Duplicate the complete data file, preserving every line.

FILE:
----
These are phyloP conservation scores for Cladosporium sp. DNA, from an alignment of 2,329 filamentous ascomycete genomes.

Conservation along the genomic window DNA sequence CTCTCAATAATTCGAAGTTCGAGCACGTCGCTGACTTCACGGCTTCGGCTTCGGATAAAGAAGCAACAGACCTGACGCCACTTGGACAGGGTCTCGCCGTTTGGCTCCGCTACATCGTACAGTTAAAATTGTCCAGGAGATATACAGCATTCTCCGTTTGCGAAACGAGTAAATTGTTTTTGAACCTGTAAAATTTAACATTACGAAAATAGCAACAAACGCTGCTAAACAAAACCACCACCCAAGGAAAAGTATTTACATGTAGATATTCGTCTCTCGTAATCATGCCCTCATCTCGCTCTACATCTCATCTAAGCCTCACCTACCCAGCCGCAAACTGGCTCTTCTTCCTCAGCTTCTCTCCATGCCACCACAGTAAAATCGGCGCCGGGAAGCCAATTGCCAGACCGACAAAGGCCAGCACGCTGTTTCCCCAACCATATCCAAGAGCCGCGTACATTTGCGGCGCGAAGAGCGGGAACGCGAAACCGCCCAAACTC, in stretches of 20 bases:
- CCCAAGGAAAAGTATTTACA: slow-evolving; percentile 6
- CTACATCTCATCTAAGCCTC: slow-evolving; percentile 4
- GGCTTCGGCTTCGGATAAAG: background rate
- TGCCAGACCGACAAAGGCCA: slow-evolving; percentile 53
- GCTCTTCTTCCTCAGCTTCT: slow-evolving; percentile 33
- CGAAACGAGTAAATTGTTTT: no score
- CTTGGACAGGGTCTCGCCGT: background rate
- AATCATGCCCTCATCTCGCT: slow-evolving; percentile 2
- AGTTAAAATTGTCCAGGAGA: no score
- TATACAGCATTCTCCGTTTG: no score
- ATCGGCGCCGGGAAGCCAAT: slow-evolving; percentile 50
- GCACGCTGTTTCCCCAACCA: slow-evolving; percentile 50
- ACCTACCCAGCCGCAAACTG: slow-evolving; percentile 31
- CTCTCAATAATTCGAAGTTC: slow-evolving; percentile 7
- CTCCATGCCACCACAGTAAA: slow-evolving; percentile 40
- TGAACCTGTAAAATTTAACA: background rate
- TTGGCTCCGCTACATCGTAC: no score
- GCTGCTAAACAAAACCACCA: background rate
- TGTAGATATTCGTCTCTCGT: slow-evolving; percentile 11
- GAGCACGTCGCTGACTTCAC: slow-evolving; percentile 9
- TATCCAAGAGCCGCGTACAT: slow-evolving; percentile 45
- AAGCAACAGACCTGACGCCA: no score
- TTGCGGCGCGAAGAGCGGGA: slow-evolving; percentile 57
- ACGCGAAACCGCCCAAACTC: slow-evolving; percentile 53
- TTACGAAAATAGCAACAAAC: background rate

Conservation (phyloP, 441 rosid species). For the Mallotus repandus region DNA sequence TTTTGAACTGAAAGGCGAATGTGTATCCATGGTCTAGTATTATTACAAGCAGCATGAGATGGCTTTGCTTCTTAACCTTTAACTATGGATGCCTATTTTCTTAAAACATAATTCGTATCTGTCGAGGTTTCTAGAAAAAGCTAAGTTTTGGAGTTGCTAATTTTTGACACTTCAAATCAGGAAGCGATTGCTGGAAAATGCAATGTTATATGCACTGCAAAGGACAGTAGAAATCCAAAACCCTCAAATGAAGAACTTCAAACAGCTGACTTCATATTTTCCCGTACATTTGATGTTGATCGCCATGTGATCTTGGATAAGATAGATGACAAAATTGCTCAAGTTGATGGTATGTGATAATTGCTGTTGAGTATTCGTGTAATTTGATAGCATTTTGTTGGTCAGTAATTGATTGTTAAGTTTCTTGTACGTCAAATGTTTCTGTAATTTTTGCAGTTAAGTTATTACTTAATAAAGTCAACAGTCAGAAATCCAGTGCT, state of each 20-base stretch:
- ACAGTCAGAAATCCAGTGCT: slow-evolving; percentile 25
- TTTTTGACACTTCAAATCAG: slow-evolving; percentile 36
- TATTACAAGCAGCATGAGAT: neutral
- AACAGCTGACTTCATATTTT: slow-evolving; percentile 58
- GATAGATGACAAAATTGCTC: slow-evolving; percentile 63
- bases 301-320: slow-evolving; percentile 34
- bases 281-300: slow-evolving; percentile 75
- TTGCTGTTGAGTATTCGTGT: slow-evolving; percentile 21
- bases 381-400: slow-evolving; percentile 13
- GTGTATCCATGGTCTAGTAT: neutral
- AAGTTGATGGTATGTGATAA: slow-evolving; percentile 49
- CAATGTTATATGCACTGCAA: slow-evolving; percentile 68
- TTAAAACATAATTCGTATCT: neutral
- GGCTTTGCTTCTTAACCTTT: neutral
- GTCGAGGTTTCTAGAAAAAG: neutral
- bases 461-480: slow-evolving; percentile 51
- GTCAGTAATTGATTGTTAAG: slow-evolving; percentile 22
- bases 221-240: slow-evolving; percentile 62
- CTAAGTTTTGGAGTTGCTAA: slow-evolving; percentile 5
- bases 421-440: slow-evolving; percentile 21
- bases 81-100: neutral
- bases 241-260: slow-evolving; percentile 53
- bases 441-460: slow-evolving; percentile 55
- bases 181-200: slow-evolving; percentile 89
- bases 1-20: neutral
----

These are phyloP conservation scores for Cladosporium sp. DNA, from an alignment of 2,329 filamentous ascomycete genomes.

Conservation along the genomic window DNA sequence CTCTCAATAATTCGAAGTTCGAGCACGTCGCTGACTTCACGGCTTCGGCTTCGGATAAAGAAGCAACAGACCTGACGCCACTTGGACAGGGTCTCGCCGTTTGGCTCCGCTACATCGTACAGTTAAAATTGTCCAGGAGATATACAGCATTCTCCGTTTGCGAAACGAGTAAATTGTTTTTGAACCTGTAAAATTTAACATTACGAAAATAGCAACAAACGCTGCTAAACAAAACCACCACCCAAGGAAAAGTATTTACATGTAGATATTCGTCTCTCGTAATCATGCCCTCATCTCGCTCTACATCTCATCTAAGCCTCACCTACCCAGCCGCAAACTGGCTCTTCTTCCTCAGCTTCTCTCCATGCCACCACAGTAAAATCGGCGCCGGGAAGCCAATTGCCAGACCGACAAAGGCCAGCACGCTGTTTCCCCAACCATATCCAAGAGCCGCGTACATTTGCGGCGCGAAGAGCGGGAACGCGAAACCGCCCAAACTC, in stretches of 20 bases:
- CCCAAGGAAAAGTATTTACA: slow-evolving; percentile 6
- CTACATCTCATCTAAGCCTC: slow-evolving; percentile 4
- GGCTTCGGCTTCGGATAAAG: background rate
- TGCCAGACCGACAAAGGCCA: slow-evolving; percentile 53
- GCTCTTCTTCCTCAGCTTCT: slow-evolving; percentile 33
- CGAAACGAGTAAATTGTTTT: no score
- CTTGGACAGGGTCTCGCCGT: background rate
- AATCATGCCCTCATCTCGCT: slow-evolving; percentile 2
- AGTTAAAATTGTCCAGGAGA: no score
- TATACAGCATTCTCCGTTTG: no score
- ATCGGCGCCGGGAAGCCAAT: slow-evolving; percentile 50
- GCACGCTGTTTCCCCAACCA: slow-evolving; percentile 50
- ACCTACCCAGCCGCAAACTG: slow-evolving; percentile 31
- CTCTCAATAATTCGAAGTTC: slow-evolving; percentile 7
- CTCCATGCCACCACAGTAAA: slow-evolving; percentile 40
- TGAACCTGTAAAATTTAACA: background rate
- TTGGCTCCGCTACATCGTAC: no score
- GCTGCTAAACAAAACCACCA: background rate
- TGTAGATATTCGTCTCTCGT: slow-evolving; percentile 11
- GAGCACGTCGCTGACTTCAC: slow-evolving; percentile 9
- TATCCAAGAGCCGCGTACAT: slow-evolving; percentile 45
- AAGCAACAGACCTGACGCCA: no score
- TTGCGGCGCGAAGAGCGGGA: slow-evolving; percentile 57
- ACGCGAAACCGCCCAAACTC: slow-evolving; percentile 53
- TTACGAAAATAGCAACAAAC: background rate

Conservation (phyloP, 441 rosid species). For the Mallotus repandus region DNA sequence TTTTGAACTGAAAGGCGAATGTGTATCCATGGTCTAGTATTATTACAAGCAGCATGAGATGGCTTTGCTTCTTAACCTTTAACTATGGATGCCTATTTTCTTAAAACATAATTCGTATCTGTCGAGGTTTCTAGAAAAAGCTAAGTTTTGGAGTTGCTAATTTTTGACACTTCAAATCAGGAAGCGATTGCTGGAAAATGCAATGTTATATGCACTGCAAAGGACAGTAGAAATCCAAAACCCTCAAATGAAGAACTTCAAACAGCTGACTTCATATTTTCCCGTACATTTGATGTTGATCGCCATGTGATCTTGGATAAGATAGATGACAAAATTGCTCAAGTTGATGGTATGTGATAATTGCTGTTGAGTATTCGTGTAATTTGATAGCATTTTGTTGGTCAGTAATTGATTGTTAAGTTTCTTGTACGTCAAATGTTTCTGTAATTTTTGCAGTTAAGTTATTACTTAATAAAGTCAACAGTCAGAAATCCAGTGCT, state of each 20-base stretch:
- ACAGTCAGAAATCCAGTGCT: slow-evolving; percentile 25
- TTTTTGACACTTCAAATCAG: slow-evolving; percentile 36
- TATTACAAGCAGCATGAGAT: neutral
- AACAGCTGACTTCATATTTT: slow-evolving; percentile 58
- GATAGATGACAAAATTGCTC: slow-evolving; percentile 63
- bases 301-320: slow-evolving; percentile 34
- bases 281-300: slow-evolving; percentile 75
- TTGCTGTTGAGTATTCGTGT: slow-evolving; percentile 21
- bases 381-400: slow-evolving; percentile 13
- GTGTATCCATGGTCTAGTAT: neutral
- AAGTTGATGGTATGTGATAA: slow-evolving; percentile 49
- CAATGTTATATGCACTGCAA: slow-evolving; percentile 68
- TTAAAACATAATTCGTATCT: neutral
- GGCTTTGCTTCTTAACCTTT: neutral
- GTCGAGGTTTCTAGAAAAAG: neutral
- bases 461-480: slow-evolving; percentile 51
- GTCAGTAATTGATTGTTAAG: slow-evolving; percentile 22
- bases 221-240: slow-evolving; percentile 62
- CTAAGTTTTGGAGTTGCTAA: slow-evolving; percentile 5
- bases 421-440: slow-evolving; percentile 21
- bases 81-100: neutral
- bases 241-260: slow-evolving; percentile 53
- bases 441-460: slow-evolving; percentile 55
- bases 181-200: slow-evolving; percentile 89
- bases 1-20: neutral